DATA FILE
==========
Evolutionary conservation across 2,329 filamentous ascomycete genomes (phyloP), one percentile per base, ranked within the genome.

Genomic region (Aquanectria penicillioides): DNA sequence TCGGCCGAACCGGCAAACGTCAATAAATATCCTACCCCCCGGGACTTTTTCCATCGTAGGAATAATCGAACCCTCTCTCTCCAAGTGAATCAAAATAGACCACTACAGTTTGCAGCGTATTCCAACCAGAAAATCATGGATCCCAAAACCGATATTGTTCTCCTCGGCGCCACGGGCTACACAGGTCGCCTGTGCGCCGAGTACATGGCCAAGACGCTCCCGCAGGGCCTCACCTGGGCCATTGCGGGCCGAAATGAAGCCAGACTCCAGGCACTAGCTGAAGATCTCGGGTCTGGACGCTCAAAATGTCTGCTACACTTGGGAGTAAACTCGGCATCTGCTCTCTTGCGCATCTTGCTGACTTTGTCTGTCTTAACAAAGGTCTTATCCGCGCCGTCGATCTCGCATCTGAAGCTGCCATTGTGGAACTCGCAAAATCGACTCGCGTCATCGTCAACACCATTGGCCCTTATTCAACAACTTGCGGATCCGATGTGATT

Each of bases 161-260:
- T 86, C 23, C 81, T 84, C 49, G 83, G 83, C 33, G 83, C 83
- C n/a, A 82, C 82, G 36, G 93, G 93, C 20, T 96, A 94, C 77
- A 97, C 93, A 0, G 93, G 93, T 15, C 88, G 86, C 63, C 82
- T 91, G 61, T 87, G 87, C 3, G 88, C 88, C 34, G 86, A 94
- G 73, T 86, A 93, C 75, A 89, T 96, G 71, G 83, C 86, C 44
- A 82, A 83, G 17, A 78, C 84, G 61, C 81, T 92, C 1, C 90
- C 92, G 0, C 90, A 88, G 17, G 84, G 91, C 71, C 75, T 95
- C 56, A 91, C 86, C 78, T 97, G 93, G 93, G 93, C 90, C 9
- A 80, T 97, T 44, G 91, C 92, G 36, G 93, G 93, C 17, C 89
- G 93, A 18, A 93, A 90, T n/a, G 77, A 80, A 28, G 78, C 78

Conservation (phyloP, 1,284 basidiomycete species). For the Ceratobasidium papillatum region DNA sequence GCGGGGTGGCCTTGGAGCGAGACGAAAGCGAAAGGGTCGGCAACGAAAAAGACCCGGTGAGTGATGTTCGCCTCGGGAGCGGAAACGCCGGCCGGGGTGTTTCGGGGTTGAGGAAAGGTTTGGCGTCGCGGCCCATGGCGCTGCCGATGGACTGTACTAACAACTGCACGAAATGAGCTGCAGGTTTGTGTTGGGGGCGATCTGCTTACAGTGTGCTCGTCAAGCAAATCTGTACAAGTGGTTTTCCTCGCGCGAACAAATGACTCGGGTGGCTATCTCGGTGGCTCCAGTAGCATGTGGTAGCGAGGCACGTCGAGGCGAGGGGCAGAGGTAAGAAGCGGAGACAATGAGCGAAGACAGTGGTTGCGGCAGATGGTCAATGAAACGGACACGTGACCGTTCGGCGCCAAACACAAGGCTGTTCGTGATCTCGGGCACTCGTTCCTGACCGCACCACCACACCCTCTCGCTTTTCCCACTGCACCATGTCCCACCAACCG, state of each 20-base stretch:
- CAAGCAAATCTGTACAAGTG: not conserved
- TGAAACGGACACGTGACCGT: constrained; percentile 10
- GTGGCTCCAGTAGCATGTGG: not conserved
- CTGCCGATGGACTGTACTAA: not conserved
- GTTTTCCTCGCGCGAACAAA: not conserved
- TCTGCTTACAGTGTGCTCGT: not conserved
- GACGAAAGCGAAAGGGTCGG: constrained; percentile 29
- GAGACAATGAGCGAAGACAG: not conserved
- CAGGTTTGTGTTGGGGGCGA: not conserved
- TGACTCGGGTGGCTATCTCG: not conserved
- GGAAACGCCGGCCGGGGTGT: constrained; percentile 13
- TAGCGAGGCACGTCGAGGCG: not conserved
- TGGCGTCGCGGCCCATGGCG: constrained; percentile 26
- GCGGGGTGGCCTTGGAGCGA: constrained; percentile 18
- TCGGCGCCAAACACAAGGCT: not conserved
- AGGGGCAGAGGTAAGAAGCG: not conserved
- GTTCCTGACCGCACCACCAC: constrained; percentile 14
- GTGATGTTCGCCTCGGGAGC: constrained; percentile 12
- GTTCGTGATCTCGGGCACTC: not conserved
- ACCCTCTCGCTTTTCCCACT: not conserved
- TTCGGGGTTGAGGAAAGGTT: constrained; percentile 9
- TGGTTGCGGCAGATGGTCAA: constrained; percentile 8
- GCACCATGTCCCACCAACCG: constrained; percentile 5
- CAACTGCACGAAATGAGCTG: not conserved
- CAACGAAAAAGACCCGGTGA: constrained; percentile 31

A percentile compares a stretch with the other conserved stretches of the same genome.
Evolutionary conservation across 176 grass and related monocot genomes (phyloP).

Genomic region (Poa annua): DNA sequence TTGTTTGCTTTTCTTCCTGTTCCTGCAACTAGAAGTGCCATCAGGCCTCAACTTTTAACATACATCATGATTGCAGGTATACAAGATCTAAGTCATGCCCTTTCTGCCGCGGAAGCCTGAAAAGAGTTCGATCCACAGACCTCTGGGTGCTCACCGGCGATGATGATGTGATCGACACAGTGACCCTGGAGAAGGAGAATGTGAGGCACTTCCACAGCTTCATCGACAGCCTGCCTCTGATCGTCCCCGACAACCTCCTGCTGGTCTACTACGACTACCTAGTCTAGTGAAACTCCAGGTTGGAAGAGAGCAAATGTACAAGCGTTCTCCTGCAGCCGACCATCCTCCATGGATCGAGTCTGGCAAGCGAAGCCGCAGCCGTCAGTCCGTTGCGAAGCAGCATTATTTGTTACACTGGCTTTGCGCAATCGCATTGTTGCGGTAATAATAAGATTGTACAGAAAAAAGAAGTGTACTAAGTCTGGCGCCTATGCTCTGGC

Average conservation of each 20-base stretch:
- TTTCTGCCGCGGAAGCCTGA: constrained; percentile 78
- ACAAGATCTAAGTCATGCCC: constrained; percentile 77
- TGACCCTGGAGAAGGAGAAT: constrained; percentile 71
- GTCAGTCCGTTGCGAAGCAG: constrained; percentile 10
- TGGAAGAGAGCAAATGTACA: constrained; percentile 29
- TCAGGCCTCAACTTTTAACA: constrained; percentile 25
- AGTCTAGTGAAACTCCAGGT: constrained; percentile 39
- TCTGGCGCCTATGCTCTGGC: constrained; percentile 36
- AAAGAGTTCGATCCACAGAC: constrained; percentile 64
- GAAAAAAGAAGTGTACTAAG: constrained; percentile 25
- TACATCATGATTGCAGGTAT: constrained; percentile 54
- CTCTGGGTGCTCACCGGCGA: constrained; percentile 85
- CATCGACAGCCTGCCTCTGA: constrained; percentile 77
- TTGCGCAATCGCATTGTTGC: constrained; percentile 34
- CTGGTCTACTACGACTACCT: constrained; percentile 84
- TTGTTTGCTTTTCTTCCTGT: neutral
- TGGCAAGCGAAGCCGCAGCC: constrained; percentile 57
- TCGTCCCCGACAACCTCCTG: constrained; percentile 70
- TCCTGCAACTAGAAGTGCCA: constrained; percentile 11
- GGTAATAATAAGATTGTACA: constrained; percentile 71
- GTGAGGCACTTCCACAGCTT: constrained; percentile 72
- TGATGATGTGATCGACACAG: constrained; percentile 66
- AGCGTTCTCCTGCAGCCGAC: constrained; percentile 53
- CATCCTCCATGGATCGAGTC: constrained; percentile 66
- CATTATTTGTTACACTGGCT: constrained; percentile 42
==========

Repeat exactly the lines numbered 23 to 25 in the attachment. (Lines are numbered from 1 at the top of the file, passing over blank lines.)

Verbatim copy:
- CAGGTTTGTGTTGGGGGCGA: not conserved
- TGACTCGGGTGGCTATCTCG: not conserved
- GGAAACGCCGGCCGGGGTGT: constrained; percentile 13